Now, it is fairly shocking that a person who has apparently gone beyond ID to embrace creationism got a cushy position in NASA.

    It’s also fairly baffling in that it’s very hard to see how the Big Bang contradicts anything but the most literal and arbitrary (Seeing as how Genesis has two conflicting creation stories, and you have to randomly pick one or the other to be the “literal’ one) reading of the Bible. My understanding of the theory is that it does not and can not say anything about what preceded the bang.

  25. #25 Caio de Gaia
    February 5, 2006

    Many protestant groups in the USA object to the Big-Bang on the basis that the biblical account in the old testament implies that the Earth is only a few thousand years old (they even give a date for the creation). In fact I heard that in some universities students were allowed to skip cosmology classes because it went against their religious convictions.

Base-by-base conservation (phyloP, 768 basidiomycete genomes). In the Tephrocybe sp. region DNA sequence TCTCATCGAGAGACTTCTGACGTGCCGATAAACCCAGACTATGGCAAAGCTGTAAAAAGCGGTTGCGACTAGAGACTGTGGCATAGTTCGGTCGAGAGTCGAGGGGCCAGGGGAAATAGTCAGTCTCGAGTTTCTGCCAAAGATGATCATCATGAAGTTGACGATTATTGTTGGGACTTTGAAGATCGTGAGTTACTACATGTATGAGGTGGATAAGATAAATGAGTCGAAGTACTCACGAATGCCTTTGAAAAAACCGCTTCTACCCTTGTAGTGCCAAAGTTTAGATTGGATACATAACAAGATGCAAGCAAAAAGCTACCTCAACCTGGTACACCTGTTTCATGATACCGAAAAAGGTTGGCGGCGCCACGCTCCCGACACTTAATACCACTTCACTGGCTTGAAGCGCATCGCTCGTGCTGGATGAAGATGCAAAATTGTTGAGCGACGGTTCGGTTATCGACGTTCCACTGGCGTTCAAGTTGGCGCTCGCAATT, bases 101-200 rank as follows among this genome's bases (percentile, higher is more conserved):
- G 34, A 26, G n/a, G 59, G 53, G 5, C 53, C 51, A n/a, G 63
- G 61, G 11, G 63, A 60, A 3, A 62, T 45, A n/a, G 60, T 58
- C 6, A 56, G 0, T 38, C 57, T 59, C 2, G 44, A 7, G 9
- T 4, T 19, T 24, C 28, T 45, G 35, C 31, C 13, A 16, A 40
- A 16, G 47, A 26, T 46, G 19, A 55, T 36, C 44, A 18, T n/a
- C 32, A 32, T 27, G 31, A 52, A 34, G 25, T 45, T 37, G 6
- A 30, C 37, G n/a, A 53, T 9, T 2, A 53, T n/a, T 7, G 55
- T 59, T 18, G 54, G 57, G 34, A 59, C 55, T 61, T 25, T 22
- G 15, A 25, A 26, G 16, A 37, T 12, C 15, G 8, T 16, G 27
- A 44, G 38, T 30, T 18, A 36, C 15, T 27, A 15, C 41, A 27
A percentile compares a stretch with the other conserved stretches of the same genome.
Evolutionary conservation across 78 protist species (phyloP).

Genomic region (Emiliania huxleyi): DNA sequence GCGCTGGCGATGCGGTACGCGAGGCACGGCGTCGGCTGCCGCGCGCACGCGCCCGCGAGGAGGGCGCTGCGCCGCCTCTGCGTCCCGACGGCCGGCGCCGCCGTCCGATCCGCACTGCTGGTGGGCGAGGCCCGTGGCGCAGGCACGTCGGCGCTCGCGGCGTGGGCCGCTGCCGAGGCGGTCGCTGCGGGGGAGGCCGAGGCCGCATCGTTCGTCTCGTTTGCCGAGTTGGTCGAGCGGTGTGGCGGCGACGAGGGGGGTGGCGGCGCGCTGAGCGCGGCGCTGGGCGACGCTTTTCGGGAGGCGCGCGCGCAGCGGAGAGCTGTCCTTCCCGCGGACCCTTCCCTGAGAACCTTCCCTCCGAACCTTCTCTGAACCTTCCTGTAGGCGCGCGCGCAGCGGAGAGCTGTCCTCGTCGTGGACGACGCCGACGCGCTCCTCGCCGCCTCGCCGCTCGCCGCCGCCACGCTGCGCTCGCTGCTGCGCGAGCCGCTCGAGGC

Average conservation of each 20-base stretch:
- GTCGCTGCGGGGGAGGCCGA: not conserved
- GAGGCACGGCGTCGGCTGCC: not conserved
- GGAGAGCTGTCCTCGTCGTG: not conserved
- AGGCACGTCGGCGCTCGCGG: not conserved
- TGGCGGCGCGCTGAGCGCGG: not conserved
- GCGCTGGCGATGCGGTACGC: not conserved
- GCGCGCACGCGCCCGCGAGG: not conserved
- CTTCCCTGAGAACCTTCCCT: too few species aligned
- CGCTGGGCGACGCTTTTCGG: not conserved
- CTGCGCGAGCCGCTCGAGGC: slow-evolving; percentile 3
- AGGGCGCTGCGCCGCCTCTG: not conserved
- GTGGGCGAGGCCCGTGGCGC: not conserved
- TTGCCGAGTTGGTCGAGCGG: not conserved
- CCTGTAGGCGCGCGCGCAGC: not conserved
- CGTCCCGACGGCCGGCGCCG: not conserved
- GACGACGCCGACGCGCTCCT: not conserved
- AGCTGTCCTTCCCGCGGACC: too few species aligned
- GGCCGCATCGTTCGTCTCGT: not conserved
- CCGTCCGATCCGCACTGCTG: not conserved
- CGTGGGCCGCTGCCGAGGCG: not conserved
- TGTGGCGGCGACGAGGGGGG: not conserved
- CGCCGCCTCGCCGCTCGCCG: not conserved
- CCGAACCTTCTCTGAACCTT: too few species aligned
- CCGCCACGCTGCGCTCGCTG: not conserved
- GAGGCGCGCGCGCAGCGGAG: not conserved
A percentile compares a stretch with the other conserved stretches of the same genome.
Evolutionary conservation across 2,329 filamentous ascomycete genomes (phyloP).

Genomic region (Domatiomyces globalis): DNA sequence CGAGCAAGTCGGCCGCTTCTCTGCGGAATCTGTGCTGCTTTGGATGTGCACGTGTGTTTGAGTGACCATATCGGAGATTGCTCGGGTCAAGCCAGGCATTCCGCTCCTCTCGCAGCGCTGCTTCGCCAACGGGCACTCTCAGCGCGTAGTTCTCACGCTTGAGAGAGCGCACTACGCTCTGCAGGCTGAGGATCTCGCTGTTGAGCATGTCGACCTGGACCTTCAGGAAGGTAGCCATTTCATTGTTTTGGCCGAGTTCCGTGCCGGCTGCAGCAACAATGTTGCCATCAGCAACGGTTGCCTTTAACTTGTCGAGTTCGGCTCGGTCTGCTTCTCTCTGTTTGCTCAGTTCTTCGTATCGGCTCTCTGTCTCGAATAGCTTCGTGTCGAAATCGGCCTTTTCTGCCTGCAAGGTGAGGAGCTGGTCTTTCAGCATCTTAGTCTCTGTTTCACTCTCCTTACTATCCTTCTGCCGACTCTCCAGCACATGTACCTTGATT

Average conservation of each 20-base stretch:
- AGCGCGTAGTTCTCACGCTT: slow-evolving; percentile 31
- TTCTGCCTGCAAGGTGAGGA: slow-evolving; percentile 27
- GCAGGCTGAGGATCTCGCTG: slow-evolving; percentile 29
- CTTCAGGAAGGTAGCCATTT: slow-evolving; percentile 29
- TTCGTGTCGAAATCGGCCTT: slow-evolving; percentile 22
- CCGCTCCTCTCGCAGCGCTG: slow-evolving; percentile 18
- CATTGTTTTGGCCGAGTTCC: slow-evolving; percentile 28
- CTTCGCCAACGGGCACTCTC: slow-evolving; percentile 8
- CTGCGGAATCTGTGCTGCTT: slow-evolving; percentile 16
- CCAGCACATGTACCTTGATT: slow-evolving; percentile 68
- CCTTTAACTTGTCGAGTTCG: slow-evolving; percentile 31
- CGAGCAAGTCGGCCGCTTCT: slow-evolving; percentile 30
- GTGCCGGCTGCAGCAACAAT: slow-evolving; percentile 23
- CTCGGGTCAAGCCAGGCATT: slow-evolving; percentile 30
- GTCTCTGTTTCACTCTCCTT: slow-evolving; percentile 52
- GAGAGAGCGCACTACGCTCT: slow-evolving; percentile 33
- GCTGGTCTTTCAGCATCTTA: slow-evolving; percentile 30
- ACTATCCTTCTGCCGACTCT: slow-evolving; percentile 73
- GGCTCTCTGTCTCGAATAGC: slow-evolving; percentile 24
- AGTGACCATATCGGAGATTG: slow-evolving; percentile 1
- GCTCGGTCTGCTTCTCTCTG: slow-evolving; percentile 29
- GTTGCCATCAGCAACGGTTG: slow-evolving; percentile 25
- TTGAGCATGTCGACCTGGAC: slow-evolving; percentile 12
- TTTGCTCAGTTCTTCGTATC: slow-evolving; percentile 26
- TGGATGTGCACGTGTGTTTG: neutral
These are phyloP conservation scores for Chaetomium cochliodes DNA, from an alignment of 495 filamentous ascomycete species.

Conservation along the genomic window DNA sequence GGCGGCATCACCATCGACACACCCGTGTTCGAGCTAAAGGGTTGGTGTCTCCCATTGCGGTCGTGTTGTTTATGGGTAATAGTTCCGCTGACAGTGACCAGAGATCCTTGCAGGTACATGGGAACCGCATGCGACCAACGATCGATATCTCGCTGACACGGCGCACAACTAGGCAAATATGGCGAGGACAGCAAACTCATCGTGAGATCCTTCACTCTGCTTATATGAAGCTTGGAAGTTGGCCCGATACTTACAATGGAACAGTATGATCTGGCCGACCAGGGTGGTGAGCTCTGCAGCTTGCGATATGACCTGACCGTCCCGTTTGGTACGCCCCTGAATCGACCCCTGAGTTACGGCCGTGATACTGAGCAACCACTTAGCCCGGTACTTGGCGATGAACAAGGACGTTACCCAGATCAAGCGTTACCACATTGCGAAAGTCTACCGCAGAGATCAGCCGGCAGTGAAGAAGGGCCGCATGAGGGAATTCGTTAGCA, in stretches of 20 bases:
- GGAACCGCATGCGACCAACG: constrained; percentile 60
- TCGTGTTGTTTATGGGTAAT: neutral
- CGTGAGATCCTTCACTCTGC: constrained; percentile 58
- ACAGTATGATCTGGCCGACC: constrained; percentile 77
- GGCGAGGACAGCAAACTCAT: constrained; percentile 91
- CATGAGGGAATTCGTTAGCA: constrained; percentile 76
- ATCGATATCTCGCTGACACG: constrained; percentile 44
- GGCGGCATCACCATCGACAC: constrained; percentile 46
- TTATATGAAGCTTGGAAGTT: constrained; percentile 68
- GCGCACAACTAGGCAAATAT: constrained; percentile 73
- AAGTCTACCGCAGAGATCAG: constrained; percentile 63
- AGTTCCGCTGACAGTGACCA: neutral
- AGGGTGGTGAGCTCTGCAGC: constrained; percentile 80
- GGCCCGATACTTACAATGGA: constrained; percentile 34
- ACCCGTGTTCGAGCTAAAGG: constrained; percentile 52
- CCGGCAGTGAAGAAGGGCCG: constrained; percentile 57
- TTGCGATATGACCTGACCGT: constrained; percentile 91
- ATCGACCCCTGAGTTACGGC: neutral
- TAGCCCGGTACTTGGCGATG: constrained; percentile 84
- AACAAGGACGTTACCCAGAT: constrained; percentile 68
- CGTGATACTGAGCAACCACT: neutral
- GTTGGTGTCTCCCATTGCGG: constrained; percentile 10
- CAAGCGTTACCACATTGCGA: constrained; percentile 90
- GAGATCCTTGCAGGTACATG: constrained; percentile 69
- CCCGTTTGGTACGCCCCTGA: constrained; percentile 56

On the other hand I have nothing against putting the word theory before the big-bang. Even in the standard cosmological model current physics will not be able to explain the extreme conditions before we reach the singularity. So requiring “theory” wouldn’t be bad, just a bit pedantic. The important observational facts are: (1) the expanding universe, (2) the very old universe. I think that these are the things that guy and his buddies really are against. The attack is really on the old universe.